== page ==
“To play the weekend bogey-free, it's unthinkable, to be honest. So very proud of today,” he said.
Rose: T-2 finish renewed my love of The Open
CARNOUSTIE, Scotland – Justin Rose made the cut on the number at The Open and was out for an early Saturday morning stroll at Carnoustie when, all of a sudden, he started putting together one great shot after another.
There was no pressure. No one had expected anything from someone so far off the lead. Yet Rose shot 30 on the final nine holes to turn in 7-under 64, the lowest round of the championship. By day’s end he was five shots behind a trio of leaders that included Jordan Spieth.
Rose followed the 64 with a Sunday 69 to tie for second place, two shots behind winner Francesco Molinari. His 133 total over the weekend was the lowest by a shot, and for a moment he thought he had a chance to hoist the claret jug, until Molinari put on a ball-striking clinic down the stretch with birdies on 14 and 18.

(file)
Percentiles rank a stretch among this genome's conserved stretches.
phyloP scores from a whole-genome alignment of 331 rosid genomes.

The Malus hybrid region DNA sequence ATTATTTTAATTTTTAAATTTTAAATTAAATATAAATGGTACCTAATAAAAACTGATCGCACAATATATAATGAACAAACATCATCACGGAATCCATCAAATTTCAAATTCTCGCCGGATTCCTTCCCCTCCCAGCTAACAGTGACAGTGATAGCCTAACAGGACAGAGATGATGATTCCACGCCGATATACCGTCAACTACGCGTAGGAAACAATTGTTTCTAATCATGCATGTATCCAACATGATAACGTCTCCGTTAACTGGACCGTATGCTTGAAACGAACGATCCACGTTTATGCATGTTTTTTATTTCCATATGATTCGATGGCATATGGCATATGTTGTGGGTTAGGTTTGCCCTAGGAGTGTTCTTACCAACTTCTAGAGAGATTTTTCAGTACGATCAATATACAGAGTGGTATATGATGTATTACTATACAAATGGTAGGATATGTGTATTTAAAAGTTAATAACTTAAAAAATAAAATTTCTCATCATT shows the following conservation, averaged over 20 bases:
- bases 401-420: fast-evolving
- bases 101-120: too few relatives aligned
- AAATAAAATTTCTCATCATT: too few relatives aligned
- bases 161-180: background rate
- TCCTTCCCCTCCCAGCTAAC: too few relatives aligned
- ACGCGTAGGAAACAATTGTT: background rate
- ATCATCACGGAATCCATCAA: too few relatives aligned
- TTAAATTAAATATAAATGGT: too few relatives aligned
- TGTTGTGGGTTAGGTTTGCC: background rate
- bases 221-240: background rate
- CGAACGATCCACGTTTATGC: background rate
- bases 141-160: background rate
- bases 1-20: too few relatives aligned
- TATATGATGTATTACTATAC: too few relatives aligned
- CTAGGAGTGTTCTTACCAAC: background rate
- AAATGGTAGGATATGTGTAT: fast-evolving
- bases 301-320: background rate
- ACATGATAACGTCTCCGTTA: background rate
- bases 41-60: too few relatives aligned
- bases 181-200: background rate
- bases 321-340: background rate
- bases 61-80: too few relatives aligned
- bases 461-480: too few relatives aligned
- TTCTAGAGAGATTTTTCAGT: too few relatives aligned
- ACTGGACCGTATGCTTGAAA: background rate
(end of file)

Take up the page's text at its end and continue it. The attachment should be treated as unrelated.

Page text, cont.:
“I just think having made the cut number, it’s a great effort to be relevant on the leaderboard on Sunday,” said Rose, who collected his third-career runner-up in a major. He’s also finished 12th or better in all three majors this year.
In the final round, Rose was well off the pace until his second shot on the par-5 14th hole hit the pin. He had a tap-in eagle to move to 5 under. Birdie at the last moved him to 6 under and made him the clubhouse leader for a few moments.
“It just proves to me that I can play well in this tournament, that I can win The Open,” Rose said. “When I’m in the hunt, I enjoy it. I play my best golf. I don’t back away.
“That was a real positive for me, and it renewed the love of The Open for me.”